Girdled by a support

Trunk girdled by a support.

How about a list of late spring yardening tips for the weekend?

Pruning

Prune your non-ornamental deciduous shrubs back before new growth starts. Flowering shrubs should be pruned back soon after their own flowering period, like lilacs.

Fruit trees

If the top of your fruit trees are dead, you may see sprouts growing from the trunk. Nearly every fruit tree is grafted, so growth from the stump is NOT the apple or cherry tree you wanted, but just the rootstock. Get rid of it.

Watering

So far this year rain has been scarce. Water if you can, don’t let your shrubs and trees, especially the young plants, suffer. Apply one inch of water per week if no rain falls, get them off to a good start. Your trees and shrubs are your most expensive plants, take care of them.

‘Tip prune’

Best not to “tip prune” the new growth on your evergreens like Spruce, let them be natural. Otherwise, in 15 years you’ll have a compacted mess at the top and loose au natural on the bottom. Happens every time...

Girdled trees

Any trees that were “girdled” (bark chewed off all the way around) from the cute little rabbits, should be replaced.

The tree may not be totally dead the first year after damage, but over time it likely will be. Why wait three more years, start a new one now?

Plastic rings

Remove any plastic rings from around tree trunks before they outgrow them. Plastic rings can become embedded right into the tree, not good. Also, remove any paper or protective wrap you put on last fall. Insects love to hide under the wrap and can damage the bark. A couple of years back, I had a dog leash hanging in a tree so I could use the clip on it for a wasp trap. Not so clever of an idea!

In one season — just one — the leash became embedded in a branch crotch of my second favorite Autumn Blaze Maple. The blue leash remains there today!

Raking

Gently rake the spring lawn. Do your tougher, ‘shoulders in to it’ raking in the fall when the grass is fully grown and tough. Hard spring raking rips up tender new grass plants. If your lawn feels squishy after a hard rain (can’t really find out this year) then you made need to dethatch. You can buy a de-thatcher tool that fits on a lawn mower blade. Be prepared to rake afterwards as it will pile up all the dead stuff for you.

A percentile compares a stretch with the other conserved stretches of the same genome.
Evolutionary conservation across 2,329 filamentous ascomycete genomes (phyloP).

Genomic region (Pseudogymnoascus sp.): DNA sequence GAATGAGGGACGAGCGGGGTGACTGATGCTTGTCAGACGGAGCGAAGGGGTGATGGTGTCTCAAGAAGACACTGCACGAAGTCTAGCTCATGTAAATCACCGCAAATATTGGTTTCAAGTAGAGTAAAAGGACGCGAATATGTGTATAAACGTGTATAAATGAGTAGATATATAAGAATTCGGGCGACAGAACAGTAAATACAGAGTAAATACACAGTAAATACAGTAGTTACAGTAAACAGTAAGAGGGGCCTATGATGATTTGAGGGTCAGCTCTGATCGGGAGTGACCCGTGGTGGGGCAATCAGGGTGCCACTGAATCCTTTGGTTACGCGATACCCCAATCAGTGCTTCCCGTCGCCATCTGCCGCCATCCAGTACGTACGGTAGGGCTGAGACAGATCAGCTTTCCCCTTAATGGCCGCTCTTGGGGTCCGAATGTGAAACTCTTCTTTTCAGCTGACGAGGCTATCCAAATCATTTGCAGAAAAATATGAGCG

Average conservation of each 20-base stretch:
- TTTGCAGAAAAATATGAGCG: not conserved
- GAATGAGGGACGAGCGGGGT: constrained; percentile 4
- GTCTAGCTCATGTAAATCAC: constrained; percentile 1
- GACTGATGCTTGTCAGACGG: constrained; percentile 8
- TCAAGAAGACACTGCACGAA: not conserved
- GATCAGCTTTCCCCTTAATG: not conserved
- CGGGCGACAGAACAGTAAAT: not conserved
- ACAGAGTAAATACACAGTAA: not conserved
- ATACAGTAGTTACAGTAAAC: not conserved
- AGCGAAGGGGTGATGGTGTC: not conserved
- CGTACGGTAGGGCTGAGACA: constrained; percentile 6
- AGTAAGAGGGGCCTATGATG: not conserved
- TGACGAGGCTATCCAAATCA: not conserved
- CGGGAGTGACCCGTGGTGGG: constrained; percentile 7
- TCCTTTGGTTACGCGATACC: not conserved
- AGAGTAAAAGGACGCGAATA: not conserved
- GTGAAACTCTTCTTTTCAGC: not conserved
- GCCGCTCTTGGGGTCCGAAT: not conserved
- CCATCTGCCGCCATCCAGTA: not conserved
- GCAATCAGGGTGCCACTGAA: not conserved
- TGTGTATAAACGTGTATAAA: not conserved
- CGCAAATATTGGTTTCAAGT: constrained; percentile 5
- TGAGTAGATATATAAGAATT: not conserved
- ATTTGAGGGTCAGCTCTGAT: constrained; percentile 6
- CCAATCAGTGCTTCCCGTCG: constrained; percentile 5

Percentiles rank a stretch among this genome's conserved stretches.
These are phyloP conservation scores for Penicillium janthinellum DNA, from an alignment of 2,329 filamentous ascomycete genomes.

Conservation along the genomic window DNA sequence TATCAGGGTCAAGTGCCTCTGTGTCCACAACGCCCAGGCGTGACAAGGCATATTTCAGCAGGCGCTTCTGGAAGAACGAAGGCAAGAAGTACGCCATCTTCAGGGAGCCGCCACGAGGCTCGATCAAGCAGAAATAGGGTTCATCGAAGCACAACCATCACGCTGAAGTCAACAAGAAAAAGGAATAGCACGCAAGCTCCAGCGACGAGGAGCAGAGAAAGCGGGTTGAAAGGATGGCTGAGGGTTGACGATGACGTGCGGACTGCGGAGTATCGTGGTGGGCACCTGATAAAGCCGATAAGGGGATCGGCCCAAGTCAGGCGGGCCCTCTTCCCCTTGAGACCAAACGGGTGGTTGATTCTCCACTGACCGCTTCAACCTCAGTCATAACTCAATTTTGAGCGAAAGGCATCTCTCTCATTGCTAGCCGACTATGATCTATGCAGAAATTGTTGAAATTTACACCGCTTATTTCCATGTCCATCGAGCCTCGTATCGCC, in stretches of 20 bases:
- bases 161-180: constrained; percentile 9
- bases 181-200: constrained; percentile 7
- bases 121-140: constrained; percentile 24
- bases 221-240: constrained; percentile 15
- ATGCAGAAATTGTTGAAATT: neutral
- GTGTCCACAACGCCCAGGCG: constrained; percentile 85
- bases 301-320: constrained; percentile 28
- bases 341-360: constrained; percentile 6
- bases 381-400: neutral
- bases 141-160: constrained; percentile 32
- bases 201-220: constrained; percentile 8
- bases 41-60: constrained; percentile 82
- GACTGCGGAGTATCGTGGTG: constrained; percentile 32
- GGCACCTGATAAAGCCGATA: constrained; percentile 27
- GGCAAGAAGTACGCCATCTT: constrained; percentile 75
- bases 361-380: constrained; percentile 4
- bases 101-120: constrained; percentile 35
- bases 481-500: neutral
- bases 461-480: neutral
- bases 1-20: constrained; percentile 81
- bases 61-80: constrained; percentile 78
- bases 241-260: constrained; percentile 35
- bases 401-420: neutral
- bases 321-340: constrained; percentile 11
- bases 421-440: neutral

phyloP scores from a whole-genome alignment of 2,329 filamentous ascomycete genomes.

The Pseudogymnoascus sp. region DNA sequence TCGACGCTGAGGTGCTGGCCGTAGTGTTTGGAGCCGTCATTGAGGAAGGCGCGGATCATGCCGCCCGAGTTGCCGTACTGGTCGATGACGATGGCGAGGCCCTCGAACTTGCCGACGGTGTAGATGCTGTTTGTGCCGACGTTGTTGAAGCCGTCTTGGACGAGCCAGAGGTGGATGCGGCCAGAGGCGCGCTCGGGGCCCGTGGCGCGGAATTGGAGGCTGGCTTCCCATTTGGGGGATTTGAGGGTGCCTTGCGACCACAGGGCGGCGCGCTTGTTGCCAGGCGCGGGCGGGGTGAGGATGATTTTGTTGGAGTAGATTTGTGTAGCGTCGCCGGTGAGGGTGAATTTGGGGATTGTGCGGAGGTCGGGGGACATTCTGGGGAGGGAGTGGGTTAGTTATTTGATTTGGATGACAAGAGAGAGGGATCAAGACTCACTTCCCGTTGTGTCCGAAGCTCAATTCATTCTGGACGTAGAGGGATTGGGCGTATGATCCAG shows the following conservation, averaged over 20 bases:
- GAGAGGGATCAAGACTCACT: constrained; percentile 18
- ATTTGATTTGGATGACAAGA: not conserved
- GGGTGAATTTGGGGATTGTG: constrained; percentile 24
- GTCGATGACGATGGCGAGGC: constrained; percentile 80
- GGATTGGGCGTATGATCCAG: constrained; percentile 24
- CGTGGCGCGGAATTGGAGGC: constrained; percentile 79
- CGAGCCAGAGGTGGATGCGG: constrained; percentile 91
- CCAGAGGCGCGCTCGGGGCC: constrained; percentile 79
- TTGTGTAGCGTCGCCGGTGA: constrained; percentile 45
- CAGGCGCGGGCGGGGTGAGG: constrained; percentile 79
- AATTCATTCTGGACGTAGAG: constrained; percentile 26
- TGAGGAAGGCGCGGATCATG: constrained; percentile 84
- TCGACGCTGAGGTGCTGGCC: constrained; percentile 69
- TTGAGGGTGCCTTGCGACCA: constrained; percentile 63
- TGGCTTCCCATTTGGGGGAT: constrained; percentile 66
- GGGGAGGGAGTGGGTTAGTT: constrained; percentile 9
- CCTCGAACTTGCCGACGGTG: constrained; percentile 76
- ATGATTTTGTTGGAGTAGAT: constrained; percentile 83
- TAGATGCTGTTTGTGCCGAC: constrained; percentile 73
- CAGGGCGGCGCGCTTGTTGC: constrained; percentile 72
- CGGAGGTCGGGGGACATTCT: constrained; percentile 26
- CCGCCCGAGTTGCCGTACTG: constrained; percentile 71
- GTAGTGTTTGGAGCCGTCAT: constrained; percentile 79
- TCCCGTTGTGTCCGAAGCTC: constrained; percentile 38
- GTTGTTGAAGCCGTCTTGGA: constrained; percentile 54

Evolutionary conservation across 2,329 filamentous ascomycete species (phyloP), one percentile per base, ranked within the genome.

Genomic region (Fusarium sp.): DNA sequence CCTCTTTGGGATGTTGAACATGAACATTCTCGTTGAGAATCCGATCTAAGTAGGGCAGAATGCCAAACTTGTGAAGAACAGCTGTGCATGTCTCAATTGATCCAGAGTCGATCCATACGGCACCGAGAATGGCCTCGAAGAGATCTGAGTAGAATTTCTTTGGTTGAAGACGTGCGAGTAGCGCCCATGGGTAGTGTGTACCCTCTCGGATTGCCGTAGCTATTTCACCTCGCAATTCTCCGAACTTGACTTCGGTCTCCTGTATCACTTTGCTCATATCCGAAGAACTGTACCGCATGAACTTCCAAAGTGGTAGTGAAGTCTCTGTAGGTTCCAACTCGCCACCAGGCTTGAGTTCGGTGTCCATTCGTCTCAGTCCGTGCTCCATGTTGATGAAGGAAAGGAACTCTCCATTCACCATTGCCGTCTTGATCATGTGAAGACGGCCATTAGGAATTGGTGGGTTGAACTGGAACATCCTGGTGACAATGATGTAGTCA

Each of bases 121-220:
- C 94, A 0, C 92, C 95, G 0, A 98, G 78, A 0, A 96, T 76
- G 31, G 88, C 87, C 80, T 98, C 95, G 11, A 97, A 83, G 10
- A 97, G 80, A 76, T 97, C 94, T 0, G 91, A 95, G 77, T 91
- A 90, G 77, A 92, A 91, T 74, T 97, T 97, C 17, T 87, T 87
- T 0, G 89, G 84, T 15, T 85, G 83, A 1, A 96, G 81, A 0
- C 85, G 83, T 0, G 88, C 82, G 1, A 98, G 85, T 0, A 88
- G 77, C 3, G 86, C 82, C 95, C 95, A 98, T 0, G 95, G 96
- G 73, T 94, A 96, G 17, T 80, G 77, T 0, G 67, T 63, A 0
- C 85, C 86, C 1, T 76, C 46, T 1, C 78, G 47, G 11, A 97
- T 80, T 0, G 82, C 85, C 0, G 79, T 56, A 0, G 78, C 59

Weeds

For spraying weeds that are close to desirable plants, use a barrier to prevent overspray and drift. You can simply create a barrier by cutting off the bottom of a 2-gallon nursery container, plastic pail or the bottom of a cardboard box. Hopefully your plants are larger than the weeds, so place the barrier over the weeds, spray inside the cylinder and let the excess run off for a minute before moving to the next spot.

When perennials are small and weeds a plenty, you can do the reverse. Put the barrier over the good plants for protection, and spray around them. When covering the good plants, you can also use a solid pail or box. This spring, I only sprayed the dandelions in my garden beds leaving those in the lawn (if I can call it that) for the bees. Before spraying, I picked off the flower heads so honey bees wouldn’t have a reason to visit that plant after it was sprayed. Dandelion flower heads will still mature after picking them off, so don’t just toss them aside, get rid of them.

Visit us at the Mankato Farmers’ Market at Best Buy’s parking lot from 8 a.m.-noon Saturdays; 3:30-6 p.m. Tuesdays and Thursdays starting June.

Stop by and get local grown plants, honey, syrup, soaps, textiles, baked goods, crafts, woodworking, pies, hot coffee, jams, local raised meats and eggs. Follow my Facebook business page at Market Bakery.

Please do the following if you plan to shop: Stay home if you’re sick, keep a 6-foot distance from others, make a shopping list, wash hands often (stations will be set up), no onsite consumption of food and shop with your eyes — vendors will handle items.

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